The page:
“Evelyn, how old are you?”
She turns her big hazel eyes at me, smiles then takes my hand; “when the time comes to get married Evelyn and you love the person deeply, don’t be scared when you hesitate. Sometimes your heart is telling you something.”
Kezia* is in her golden years, but could pass for late thirties. Her skin is clear, I am almost tempted to ask her what she uses to keep the blemishes and wrinkles away; her eyes are still clear white with hazel irises and her neat “Janet cut” is still a thick crown of curls on her head with specs of grey scattered in there.
She notices me looking at her hair and chuckles, “somethings you can’t hide from as the years go by…”
She takes the baby (her grandchild) and walks me to the terrace, her house is so beautifully decorated with small cute things, so many pictures and modern furniture here and there. Looks different from the usual Grandma houses that look frozen in the 80s with gaudy furniture and knickknacks scattered everywhere.
The terrace overlooks a well kept lawn that has flowers scattered here and there, across from that is a banana plantation that she promised to take me through after our tea.
Edna the housekeeper comes with our tea and we exchange pleasantries then she goes away. Kezia seems lost in thought as I set my phone to record.
I was 16 when I met Gilbert*, those days Kampala was not as big as it is now. There were few drinking places compared to now and we couldn’t stay out all night the way you guys do now. I was in Gayaza High School and he was in Kings College Buddo. He was a lanky but shy fella, never boastful and always keeping away from everyone. He was 17 and a class ahead of me in high school but the day we met, I don’t remember what event it was to be honest. It’s such a long time ago, but I know we were drawn to each other from the moment we met.
We started writing letters to each other from then on till he finished high-school, I got done the next year. I joined Makerere University, did a course in nursing. I had forgotten all about him because the letters had become less and less. We didn’t have the phones you young people have now, if you wanted someone you either had to write to them or use the telephone and my family didn’t have any of those.
It was someone’s party, a graduation party to be exact. I was helping my friend adjust her hair pins, when a tall lanky man walked up to us smiling. I assumed he wanted to talk to her, you see my friend was so pretty and light so it meant many men always saw her first before noticing me. I was not bothered by that to be honest, I always found it amusing that she would turn them down and they would see me as their second choice then I would turn them down as well. The looks on their faces were quite a sight.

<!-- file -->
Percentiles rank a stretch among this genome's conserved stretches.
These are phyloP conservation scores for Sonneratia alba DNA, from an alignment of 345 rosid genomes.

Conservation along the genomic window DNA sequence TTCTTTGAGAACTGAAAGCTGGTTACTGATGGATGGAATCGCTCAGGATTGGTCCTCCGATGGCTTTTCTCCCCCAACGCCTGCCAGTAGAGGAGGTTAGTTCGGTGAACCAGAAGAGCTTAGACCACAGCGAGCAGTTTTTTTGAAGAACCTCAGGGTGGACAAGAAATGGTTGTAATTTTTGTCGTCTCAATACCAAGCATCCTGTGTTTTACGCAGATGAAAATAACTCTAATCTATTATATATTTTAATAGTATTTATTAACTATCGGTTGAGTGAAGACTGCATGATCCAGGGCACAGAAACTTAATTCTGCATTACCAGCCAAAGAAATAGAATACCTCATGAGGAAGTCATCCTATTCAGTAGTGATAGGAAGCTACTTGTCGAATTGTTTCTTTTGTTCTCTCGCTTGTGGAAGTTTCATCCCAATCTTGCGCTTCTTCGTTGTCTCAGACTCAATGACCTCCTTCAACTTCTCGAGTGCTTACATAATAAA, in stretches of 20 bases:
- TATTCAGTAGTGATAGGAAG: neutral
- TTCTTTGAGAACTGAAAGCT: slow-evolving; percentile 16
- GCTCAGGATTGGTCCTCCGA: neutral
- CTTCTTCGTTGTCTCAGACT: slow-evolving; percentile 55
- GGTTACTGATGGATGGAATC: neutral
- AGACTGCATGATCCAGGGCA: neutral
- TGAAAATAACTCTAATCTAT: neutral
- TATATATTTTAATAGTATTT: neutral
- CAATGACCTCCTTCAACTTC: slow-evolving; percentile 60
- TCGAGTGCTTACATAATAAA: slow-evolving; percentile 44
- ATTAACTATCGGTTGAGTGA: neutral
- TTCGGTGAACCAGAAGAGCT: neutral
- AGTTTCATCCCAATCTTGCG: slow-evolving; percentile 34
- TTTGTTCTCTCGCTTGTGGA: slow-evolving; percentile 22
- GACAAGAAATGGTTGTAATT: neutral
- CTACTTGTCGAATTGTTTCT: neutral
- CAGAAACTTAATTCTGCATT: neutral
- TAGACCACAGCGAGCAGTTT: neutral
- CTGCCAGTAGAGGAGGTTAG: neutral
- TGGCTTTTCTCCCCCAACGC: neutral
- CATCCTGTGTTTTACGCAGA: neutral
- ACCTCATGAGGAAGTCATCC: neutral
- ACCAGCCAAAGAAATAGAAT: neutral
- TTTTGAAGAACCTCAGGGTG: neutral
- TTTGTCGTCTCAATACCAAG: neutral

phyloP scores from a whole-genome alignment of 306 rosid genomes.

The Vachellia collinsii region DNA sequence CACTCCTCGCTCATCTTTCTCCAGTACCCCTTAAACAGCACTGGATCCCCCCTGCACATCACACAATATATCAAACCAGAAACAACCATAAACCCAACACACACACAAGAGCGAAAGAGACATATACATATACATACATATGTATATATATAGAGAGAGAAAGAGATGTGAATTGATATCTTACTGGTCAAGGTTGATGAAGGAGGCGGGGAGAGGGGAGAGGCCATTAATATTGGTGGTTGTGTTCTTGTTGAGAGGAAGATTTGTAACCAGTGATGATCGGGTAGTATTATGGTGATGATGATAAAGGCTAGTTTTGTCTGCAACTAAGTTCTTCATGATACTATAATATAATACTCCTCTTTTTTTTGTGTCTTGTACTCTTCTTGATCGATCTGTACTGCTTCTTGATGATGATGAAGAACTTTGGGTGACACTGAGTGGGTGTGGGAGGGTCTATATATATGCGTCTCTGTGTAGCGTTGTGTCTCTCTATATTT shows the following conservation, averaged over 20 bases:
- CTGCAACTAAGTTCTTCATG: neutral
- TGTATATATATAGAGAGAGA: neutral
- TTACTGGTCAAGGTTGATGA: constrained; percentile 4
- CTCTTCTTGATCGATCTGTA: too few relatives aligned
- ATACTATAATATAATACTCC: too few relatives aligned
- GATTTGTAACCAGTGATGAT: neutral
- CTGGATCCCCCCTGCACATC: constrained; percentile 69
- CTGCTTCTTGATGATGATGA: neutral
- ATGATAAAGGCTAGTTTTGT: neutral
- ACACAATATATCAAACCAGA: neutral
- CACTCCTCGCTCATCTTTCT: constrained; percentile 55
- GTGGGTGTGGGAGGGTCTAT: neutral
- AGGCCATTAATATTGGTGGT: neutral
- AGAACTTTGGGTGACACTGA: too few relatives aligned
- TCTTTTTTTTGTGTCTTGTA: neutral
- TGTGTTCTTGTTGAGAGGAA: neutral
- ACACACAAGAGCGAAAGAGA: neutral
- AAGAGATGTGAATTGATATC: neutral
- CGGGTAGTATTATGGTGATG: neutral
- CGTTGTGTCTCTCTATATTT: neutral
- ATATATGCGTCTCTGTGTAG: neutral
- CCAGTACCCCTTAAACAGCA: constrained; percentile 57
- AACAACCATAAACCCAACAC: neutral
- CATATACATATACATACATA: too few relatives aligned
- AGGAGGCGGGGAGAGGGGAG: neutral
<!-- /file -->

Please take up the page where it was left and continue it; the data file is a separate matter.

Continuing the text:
She giggles gleefully
This time, the man walked up to me and smiled; “Hello, Kezia.” I heard the voice, it sounded familiar but deeper. I wasn’t sure it was him but I turned and there he was, taller and more handsome than before. I wanted to hug him but if anyone saw me embrace him, questions and rumors would start flying. I composed my self and managed a calm:“Hello, Gilbert.”
We were married four months later and living in a nice cozy house in lower Muyenga. We had the best time of our lives; he was an engineer, I a nurse and I worked in a clinic near home and when he came back home we would go for walks. Back then, the roads were clearer and the air was still fresher around that area.
Our first child, came a year later. Our lives were beautiful, Gilbert had been promoted at work and he had advised me to quit my job to stay home after the baby comes so that we raise our family. Of course I obliged, I didn’t see anything wrong with it.
The baby cries and she calls for Edna to take the child into the house. Kezia smiles at the little fussy bundle in her arms as we wait for Edna.
Evelyn, you see sometimes we get so blinded by a lot of things that we don’t notice how dangerous a person can be for us.
Gilbert used to beat me when he got drunk, I didn’t see it as him hurting me but more another person doing it. I told myself that is not my Gilbert, that is the beer and whiskey harming me not my love.
The chairlady of the married church members advised me to seek God and pray for my husband and also work on myself so that Gilbert loves me again. She said we displease God when we disobey our husbands.
When sober, he was the sweetest soul you could ever be around. He loved our children and played with them whenever he was home. After our third child was a year old, I told him I wanted to go back to work and he was indifferent about it so I advised him to give me money and we start a shop in the neighborhood that would keep me home but still make money. He liked that idea and a month later he gave me money for shopping the goods and also renting the spot.
The shop flourished, our children were growing but Gilbert’s abuse got worse. Sometimes he would beat me in front of the children, sometimes he would lock me in the shop and rape me then tell me to clean up before coming back to the house.
I had to smile to the world like I was fine, I was told to be strong everyday by the women around me and my relatives said I had to have done something wrong to upset such a kind man. The one time I wanted to leave, he found out and beat me so bad then told me that he would kill all my children and see how I would live without them. I was trapped. I was scared for them and for myself and for what he would do to us one of these days when he was too drunk.